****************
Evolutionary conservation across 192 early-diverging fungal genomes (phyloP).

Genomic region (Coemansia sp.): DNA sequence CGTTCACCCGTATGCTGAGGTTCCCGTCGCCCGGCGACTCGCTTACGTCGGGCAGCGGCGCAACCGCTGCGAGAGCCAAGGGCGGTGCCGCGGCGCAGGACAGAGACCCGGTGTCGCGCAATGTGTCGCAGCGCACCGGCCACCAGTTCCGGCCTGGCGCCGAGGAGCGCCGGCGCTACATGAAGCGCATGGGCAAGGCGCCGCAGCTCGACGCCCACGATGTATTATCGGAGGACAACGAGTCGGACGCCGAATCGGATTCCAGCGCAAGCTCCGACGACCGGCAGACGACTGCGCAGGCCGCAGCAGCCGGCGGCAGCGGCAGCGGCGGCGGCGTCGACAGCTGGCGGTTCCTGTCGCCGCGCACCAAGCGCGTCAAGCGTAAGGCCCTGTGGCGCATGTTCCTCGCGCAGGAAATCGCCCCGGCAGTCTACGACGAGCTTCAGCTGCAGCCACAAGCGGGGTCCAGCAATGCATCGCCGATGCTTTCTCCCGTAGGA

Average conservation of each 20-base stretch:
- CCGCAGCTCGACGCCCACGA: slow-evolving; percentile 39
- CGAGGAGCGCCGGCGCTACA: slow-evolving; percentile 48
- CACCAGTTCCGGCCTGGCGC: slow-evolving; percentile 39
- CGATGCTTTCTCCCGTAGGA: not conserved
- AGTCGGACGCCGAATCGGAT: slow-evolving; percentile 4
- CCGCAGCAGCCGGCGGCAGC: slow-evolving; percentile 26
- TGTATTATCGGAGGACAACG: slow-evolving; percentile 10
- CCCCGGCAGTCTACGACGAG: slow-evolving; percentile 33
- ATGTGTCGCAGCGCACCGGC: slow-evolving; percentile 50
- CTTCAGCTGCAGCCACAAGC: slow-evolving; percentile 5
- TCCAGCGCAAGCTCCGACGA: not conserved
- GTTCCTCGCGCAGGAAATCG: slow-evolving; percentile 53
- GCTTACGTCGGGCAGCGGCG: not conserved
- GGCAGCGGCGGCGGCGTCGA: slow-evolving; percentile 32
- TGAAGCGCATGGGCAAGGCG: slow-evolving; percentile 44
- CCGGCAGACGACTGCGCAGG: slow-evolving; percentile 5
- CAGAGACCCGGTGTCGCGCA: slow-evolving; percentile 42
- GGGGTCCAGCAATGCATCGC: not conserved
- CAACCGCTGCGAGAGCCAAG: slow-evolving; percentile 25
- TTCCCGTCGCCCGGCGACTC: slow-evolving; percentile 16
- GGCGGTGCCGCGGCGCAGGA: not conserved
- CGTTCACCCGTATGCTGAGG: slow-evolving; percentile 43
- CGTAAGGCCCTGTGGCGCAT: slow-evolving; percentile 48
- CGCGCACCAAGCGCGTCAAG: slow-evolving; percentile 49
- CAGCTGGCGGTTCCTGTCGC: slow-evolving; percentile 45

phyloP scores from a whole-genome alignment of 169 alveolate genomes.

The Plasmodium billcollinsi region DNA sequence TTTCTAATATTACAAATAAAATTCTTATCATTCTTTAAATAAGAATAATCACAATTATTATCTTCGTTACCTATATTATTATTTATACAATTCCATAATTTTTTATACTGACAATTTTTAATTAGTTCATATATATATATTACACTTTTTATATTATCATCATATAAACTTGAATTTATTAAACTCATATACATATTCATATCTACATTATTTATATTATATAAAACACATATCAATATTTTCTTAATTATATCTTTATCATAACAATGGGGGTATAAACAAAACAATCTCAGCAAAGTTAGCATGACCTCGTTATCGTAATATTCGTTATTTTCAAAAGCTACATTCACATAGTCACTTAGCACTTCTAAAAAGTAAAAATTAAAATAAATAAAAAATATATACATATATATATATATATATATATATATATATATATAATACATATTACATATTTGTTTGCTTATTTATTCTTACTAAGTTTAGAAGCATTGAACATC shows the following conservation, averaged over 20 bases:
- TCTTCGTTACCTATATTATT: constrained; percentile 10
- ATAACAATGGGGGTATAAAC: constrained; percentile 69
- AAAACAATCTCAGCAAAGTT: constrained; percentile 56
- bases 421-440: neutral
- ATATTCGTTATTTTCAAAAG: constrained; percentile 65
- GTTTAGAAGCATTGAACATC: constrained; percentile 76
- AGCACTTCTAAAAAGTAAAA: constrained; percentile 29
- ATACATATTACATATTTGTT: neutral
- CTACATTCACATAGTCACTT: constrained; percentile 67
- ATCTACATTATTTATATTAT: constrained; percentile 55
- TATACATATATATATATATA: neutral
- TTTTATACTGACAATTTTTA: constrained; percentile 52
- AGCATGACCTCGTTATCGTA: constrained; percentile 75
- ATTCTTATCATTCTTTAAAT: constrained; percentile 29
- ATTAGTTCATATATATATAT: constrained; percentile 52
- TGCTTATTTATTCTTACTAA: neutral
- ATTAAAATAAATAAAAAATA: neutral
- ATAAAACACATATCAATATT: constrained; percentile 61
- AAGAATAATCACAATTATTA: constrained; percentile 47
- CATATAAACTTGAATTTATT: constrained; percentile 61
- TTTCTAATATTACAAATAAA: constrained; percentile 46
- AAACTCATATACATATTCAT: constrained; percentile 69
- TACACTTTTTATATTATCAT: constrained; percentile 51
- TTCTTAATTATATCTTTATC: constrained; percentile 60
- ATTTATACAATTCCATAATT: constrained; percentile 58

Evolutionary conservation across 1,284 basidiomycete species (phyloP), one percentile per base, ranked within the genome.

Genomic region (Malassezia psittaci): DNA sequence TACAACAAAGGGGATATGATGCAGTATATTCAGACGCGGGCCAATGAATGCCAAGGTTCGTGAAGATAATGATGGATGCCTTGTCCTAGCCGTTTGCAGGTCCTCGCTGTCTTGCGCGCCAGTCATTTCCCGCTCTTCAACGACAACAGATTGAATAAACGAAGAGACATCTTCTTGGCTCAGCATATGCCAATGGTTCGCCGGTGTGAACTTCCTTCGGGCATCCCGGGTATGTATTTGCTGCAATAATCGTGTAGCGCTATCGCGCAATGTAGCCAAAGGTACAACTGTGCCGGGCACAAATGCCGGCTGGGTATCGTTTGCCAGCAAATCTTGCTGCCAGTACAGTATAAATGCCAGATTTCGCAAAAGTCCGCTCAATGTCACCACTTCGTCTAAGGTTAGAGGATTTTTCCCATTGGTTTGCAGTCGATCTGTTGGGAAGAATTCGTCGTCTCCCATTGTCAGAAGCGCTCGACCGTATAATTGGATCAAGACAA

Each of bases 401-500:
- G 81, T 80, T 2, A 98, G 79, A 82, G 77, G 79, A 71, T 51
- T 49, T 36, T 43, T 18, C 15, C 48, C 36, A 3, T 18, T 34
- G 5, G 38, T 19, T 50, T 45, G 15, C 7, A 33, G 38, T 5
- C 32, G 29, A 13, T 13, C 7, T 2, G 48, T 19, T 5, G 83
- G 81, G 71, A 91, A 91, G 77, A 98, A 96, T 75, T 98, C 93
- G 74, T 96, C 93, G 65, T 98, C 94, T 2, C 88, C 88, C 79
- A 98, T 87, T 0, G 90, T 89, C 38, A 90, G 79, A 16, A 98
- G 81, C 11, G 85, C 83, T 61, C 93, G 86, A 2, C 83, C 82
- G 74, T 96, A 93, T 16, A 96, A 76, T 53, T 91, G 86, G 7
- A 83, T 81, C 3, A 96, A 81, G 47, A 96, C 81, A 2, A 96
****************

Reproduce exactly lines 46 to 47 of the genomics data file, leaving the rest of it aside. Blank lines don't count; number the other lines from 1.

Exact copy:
- TGCTTATTTATTCTTACTAA: neutral
- ATTAAAATAAATAAAAAATA: neutral